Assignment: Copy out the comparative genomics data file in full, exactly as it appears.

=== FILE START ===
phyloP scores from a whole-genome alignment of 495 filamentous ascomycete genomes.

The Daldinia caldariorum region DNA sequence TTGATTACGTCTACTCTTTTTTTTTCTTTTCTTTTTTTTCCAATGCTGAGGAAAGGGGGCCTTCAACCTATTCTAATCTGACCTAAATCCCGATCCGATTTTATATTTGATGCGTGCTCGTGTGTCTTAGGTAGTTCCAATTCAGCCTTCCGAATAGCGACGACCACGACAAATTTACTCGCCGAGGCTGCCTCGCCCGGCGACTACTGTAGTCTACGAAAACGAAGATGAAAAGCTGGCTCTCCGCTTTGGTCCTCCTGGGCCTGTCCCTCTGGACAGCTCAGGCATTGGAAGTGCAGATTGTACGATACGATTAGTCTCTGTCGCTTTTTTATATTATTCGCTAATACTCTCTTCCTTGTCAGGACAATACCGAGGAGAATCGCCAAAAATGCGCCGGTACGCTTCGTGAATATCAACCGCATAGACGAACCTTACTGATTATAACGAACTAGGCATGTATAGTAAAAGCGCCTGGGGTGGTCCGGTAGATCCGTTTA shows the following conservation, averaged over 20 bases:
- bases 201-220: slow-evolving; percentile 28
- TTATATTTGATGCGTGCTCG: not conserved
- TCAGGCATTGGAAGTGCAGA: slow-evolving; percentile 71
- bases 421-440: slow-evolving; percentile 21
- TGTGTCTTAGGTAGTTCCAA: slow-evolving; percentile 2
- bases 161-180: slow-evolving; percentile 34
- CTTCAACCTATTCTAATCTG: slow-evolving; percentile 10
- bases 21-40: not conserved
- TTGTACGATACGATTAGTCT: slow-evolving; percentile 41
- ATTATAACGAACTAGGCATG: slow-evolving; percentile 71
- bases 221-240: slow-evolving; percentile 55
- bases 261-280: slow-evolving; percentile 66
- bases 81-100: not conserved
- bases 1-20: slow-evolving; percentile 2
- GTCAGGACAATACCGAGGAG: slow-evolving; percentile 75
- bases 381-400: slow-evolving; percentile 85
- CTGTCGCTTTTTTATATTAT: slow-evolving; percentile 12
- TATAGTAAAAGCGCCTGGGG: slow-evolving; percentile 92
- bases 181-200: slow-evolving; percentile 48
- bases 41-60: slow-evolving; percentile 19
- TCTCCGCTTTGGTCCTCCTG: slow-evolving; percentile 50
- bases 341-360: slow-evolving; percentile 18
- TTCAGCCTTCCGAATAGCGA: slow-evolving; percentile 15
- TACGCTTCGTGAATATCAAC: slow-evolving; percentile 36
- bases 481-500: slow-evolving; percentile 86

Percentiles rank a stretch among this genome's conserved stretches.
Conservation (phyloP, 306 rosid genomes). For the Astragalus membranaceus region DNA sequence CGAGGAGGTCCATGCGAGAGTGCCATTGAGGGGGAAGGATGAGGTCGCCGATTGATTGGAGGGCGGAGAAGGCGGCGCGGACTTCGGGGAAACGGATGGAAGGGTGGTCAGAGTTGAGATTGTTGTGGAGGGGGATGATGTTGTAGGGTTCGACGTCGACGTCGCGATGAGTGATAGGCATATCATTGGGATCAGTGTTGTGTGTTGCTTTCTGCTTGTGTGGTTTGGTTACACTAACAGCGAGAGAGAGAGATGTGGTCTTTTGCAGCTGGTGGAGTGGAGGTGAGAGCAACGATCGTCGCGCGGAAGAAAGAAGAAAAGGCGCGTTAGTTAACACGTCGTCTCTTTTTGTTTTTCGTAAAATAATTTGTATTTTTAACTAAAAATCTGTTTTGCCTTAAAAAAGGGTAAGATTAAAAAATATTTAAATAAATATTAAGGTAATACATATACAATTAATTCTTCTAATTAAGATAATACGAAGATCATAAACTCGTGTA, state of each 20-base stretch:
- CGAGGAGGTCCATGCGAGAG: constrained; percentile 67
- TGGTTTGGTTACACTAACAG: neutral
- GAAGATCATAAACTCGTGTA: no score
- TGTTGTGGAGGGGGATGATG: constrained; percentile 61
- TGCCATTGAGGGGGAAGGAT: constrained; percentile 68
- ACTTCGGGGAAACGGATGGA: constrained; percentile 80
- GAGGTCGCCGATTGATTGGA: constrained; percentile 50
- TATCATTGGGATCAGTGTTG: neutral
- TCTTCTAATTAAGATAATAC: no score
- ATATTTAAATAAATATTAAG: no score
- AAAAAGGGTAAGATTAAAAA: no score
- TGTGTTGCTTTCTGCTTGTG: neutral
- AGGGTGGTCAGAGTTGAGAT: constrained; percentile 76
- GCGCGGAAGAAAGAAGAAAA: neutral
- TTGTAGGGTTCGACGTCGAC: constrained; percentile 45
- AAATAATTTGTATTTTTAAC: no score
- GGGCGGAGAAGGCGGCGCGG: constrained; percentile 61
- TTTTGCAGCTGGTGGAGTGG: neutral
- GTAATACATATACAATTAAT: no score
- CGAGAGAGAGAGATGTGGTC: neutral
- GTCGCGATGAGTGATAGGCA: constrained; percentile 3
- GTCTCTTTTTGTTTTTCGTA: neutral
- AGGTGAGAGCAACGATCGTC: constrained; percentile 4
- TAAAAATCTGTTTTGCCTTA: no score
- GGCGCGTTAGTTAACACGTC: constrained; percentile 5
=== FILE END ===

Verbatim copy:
phyloP scores from a whole-genome alignment of 495 filamentous ascomycete genomes.

The Daldinia caldariorum region DNA sequence TTGATTACGTCTACTCTTTTTTTTTCTTTTCTTTTTTTTCCAATGCTGAGGAAAGGGGGCCTTCAACCTATTCTAATCTGACCTAAATCCCGATCCGATTTTATATTTGATGCGTGCTCGTGTGTCTTAGGTAGTTCCAATTCAGCCTTCCGAATAGCGACGACCACGACAAATTTACTCGCCGAGGCTGCCTCGCCCGGCGACTACTGTAGTCTACGAAAACGAAGATGAAAAGCTGGCTCTCCGCTTTGGTCCTCCTGGGCCTGTCCCTCTGGACAGCTCAGGCATTGGAAGTGCAGATTGTACGATACGATTAGTCTCTGTCGCTTTTTTATATTATTCGCTAATACTCTCTTCCTTGTCAGGACAATACCGAGGAGAATCGCCAAAAATGCGCCGGTACGCTTCGTGAATATCAACCGCATAGACGAACCTTACTGATTATAACGAACTAGGCATGTATAGTAAAAGCGCCTGGGGTGGTCCGGTAGATCCGTTTA shows the following conservation, averaged over 20 bases:
- bases 201-220: slow-evolving; percentile 28
- TTATATTTGATGCGTGCTCG: not conserved
- TCAGGCATTGGAAGTGCAGA: slow-evolving; percentile 71
- bases 421-440: slow-evolving; percentile 21
- TGTGTCTTAGGTAGTTCCAA: slow-evolving; percentile 2
- bases 161-180: slow-evolving; percentile 34
- CTTCAACCTATTCTAATCTG: slow-evolving; percentile 10
- bases 21-40: not conserved
- TTGTACGATACGATTAGTCT: slow-evolving; percentile 41
- ATTATAACGAACTAGGCATG: slow-evolving; percentile 71
- bases 221-240: slow-evolving; percentile 55
- bases 261-280: slow-evolving; percentile 66
- bases 81-100: not conserved
- bases 1-20: slow-evolving; percentile 2
- GTCAGGACAATACCGAGGAG: slow-evolving; percentile 75
- bases 381-400: slow-evolving; percentile 85
- CTGTCGCTTTTTTATATTAT: slow-evolving; percentile 12
- TATAGTAAAAGCGCCTGGGG: slow-evolving; percentile 92
- bases 181-200: slow-evolving; percentile 48
- bases 41-60: slow-evolving; percentile 19
- TCTCCGCTTTGGTCCTCCTG: slow-evolving; percentile 50
- bases 341-360: slow-evolving; percentile 18
- TTCAGCCTTCCGAATAGCGA: slow-evolving; percentile 15
- TACGCTTCGTGAATATCAAC: slow-evolving; percentile 36
- bases 481-500: slow-evolving; percentile 86

Percentiles rank a stretch among this genome's conserved stretches.
Conservation (phyloP, 306 rosid genomes). For the Astragalus membranaceus region DNA sequence CGAGGAGGTCCATGCGAGAGTGCCATTGAGGGGGAAGGATGAGGTCGCCGATTGATTGGAGGGCGGAGAAGGCGGCGCGGACTTCGGGGAAACGGATGGAAGGGTGGTCAGAGTTGAGATTGTTGTGGAGGGGGATGATGTTGTAGGGTTCGACGTCGACGTCGCGATGAGTGATAGGCATATCATTGGGATCAGTGTTGTGTGTTGCTTTCTGCTTGTGTGGTTTGGTTACACTAACAGCGAGAGAGAGAGATGTGGTCTTTTGCAGCTGGTGGAGTGGAGGTGAGAGCAACGATCGTCGCGCGGAAGAAAGAAGAAAAGGCGCGTTAGTTAACACGTCGTCTCTTTTTGTTTTTCGTAAAATAATTTGTATTTTTAACTAAAAATCTGTTTTGCCTTAAAAAAGGGTAAGATTAAAAAATATTTAAATAAATATTAAGGTAATACATATACAATTAATTCTTCTAATTAAGATAATACGAAGATCATAAACTCGTGTA, state of each 20-base stretch:
- CGAGGAGGTCCATGCGAGAG: constrained; percentile 67
- TGGTTTGGTTACACTAACAG: neutral
- GAAGATCATAAACTCGTGTA: no score
- TGTTGTGGAGGGGGATGATG: constrained; percentile 61
- TGCCATTGAGGGGGAAGGAT: constrained; percentile 68
- ACTTCGGGGAAACGGATGGA: constrained; percentile 80
- GAGGTCGCCGATTGATTGGA: constrained; percentile 50
- TATCATTGGGATCAGTGTTG: neutral
- TCTTCTAATTAAGATAATAC: no score
- ATATTTAAATAAATATTAAG: no score
- AAAAAGGGTAAGATTAAAAA: no score
- TGTGTTGCTTTCTGCTTGTG: neutral
- AGGGTGGTCAGAGTTGAGAT: constrained; percentile 76
- GCGCGGAAGAAAGAAGAAAA: neutral
- TTGTAGGGTTCGACGTCGAC: constrained; percentile 45
- AAATAATTTGTATTTTTAAC: no score
- GGGCGGAGAAGGCGGCGCGG: constrained; percentile 61
- TTTTGCAGCTGGTGGAGTGG: neutral
- GTAATACATATACAATTAAT: no score
- CGAGAGAGAGAGATGTGGTC: neutral
- GTCGCGATGAGTGATAGGCA: constrained; percentile 3
- GTCTCTTTTTGTTTTTCGTA: neutral
- AGGTGAGAGCAACGATCGTC: constrained; percentile 4
- TAAAAATCTGTTTTGCCTTA: no score
- GGCGCGTTAGTTAACACGTC: constrained; percentile 5